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STUDY – Constrained Total Energy Expenditure and Metabolic Adaptation to Physical Activity in Adult Humans.

The metabolic costs and health benefits of physical activity are well established, but the long-term effect of physical activity on total daily energy requirements is far less certain. The predominant view assumes a dose-dependent and additive effect of physical activity on total energy expenditure (kcal/day), with each increment of physical activity leading to a corresponding increase in total energy expenditure. This Additive model is supported by studies showing positive correlations between total energy expenditure and accelerometry recordings of physical activity. Moreover, the Additive total energy expenditure model of metabolic physiology has shaped public health strategies to combat the global rise in obesity, which typically propose increasing physical activity as a means to increase total energy expenditure and achieve a healthy weight and maintain energy balance.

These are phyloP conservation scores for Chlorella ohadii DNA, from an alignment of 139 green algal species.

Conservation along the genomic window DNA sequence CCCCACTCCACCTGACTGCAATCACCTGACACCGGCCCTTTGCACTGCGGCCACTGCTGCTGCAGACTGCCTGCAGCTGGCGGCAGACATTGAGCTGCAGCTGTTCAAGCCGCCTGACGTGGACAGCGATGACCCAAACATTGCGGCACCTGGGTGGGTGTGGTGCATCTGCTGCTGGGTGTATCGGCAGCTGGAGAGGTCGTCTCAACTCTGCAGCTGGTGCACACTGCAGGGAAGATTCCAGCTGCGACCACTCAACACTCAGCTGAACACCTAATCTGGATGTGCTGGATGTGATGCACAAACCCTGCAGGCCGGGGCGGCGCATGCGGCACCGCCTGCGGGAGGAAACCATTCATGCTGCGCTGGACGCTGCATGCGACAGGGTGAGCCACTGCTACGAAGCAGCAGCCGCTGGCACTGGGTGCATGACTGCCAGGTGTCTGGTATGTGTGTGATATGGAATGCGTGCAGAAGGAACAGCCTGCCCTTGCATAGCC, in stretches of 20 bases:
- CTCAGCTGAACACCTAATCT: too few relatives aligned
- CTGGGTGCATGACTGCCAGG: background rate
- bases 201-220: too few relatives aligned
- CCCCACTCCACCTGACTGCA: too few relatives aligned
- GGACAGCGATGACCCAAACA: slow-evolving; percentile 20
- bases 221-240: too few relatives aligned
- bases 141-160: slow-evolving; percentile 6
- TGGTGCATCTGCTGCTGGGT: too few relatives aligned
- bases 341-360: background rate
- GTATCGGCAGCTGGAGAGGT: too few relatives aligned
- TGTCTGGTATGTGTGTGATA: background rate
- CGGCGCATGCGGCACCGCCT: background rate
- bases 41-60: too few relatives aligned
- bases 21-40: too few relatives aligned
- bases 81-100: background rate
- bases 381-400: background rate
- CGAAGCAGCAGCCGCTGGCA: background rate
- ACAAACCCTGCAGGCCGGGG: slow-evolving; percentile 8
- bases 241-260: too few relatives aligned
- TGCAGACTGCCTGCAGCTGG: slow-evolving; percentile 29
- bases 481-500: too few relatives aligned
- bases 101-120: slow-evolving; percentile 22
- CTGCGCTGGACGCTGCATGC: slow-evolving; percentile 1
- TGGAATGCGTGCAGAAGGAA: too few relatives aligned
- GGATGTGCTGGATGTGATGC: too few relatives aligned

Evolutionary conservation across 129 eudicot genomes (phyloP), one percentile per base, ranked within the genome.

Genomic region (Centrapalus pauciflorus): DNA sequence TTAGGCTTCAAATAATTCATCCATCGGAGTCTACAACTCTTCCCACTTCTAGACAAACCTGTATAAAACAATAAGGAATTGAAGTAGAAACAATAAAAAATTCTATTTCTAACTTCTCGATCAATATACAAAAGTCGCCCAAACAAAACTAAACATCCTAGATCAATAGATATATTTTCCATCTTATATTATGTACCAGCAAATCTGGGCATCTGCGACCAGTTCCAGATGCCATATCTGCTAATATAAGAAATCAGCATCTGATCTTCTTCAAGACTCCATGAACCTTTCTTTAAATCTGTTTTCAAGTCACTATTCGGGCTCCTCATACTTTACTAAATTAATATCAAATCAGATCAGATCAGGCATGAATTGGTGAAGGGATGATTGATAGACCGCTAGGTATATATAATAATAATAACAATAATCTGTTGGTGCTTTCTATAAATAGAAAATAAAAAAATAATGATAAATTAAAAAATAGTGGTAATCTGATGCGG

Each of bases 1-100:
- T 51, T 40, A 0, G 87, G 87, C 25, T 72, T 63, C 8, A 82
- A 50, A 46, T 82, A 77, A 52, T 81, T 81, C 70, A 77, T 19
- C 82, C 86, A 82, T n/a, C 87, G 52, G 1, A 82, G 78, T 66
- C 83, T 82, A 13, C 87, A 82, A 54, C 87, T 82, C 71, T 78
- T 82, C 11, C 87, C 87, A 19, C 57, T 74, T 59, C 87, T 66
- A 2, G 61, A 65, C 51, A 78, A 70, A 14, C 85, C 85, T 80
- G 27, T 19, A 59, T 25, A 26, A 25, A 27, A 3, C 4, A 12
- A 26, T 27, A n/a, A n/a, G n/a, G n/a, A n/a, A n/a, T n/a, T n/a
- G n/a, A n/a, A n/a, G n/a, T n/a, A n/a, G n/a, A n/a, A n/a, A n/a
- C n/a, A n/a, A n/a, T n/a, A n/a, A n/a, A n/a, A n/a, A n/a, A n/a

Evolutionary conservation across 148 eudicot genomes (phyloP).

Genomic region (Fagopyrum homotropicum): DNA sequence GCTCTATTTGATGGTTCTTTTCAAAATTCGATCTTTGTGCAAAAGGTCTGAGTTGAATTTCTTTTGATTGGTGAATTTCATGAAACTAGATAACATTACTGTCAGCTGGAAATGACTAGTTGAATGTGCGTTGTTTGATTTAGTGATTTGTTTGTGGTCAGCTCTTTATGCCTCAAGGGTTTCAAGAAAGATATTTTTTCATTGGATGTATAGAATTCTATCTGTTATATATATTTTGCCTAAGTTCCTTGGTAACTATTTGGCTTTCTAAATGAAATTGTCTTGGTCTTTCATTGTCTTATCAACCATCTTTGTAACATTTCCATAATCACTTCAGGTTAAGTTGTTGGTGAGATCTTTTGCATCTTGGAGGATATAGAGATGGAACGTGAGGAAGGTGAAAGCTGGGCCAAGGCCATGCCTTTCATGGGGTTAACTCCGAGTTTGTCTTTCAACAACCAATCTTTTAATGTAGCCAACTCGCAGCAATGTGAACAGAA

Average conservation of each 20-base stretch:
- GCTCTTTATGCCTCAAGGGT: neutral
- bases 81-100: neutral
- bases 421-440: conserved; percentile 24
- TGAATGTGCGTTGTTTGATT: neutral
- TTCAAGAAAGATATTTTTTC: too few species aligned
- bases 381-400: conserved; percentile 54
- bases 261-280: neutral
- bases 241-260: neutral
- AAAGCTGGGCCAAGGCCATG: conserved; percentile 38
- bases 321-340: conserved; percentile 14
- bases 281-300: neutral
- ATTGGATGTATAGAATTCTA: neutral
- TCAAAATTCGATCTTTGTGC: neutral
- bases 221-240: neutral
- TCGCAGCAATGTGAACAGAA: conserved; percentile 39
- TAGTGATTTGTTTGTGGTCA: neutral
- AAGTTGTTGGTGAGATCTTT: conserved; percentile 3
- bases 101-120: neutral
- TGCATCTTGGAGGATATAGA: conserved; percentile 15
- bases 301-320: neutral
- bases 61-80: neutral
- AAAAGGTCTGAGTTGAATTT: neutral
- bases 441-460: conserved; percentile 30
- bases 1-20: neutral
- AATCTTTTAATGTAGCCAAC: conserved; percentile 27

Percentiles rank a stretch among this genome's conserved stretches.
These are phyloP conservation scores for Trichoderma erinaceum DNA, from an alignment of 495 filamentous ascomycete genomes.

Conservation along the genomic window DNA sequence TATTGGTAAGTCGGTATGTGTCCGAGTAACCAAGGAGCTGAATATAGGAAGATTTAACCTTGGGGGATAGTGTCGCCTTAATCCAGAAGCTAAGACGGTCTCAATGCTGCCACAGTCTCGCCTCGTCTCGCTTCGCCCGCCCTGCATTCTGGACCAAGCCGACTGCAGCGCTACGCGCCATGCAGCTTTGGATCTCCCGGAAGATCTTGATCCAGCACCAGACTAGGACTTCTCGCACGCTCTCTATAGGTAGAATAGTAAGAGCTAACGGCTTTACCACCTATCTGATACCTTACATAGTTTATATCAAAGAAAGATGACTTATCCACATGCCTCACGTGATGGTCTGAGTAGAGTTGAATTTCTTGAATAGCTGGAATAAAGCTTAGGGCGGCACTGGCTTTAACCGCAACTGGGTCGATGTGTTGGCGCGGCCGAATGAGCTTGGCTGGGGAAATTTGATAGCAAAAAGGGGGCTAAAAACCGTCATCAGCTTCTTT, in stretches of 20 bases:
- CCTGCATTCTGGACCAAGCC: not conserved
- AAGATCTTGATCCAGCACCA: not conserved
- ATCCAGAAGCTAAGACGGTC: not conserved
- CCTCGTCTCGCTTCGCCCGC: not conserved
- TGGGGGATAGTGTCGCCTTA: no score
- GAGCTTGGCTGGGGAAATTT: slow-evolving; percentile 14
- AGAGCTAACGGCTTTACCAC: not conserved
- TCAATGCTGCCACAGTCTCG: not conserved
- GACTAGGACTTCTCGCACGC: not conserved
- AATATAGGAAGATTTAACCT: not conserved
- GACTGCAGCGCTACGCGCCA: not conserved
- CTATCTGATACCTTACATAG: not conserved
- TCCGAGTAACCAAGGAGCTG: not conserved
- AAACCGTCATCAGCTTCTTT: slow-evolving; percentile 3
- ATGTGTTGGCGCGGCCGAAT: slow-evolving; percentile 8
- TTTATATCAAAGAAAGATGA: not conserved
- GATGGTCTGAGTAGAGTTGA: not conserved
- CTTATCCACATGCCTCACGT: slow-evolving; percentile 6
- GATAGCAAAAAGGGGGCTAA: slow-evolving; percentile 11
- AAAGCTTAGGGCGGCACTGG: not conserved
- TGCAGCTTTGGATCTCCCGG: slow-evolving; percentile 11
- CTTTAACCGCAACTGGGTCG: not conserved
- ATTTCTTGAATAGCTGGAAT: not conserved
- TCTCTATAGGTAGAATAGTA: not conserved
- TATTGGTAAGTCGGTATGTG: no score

A growing number of studies examining the long-term metabolic effects of exercise suggest that the relationship between physical activity and total energy expenditure is more complex than Additive models allow.

Read more.

Ok! This study seems to indicate that more activity doesn’t necessarily mean you’re increasing your “burn” as much as we’ve all been told. The biohacky gadget that would be good to have is one that says “Hey, at this point you’re better off talking a walk than hitting the gym, diminishing returns at the moment”. It would be good to know where and when the maximum returns are, more people would likely exercise is they knew “adding more” eventually wasn’t going to help and focus on the amount they do in the best ways possible. Right now most/all the fitness trackers reward additive.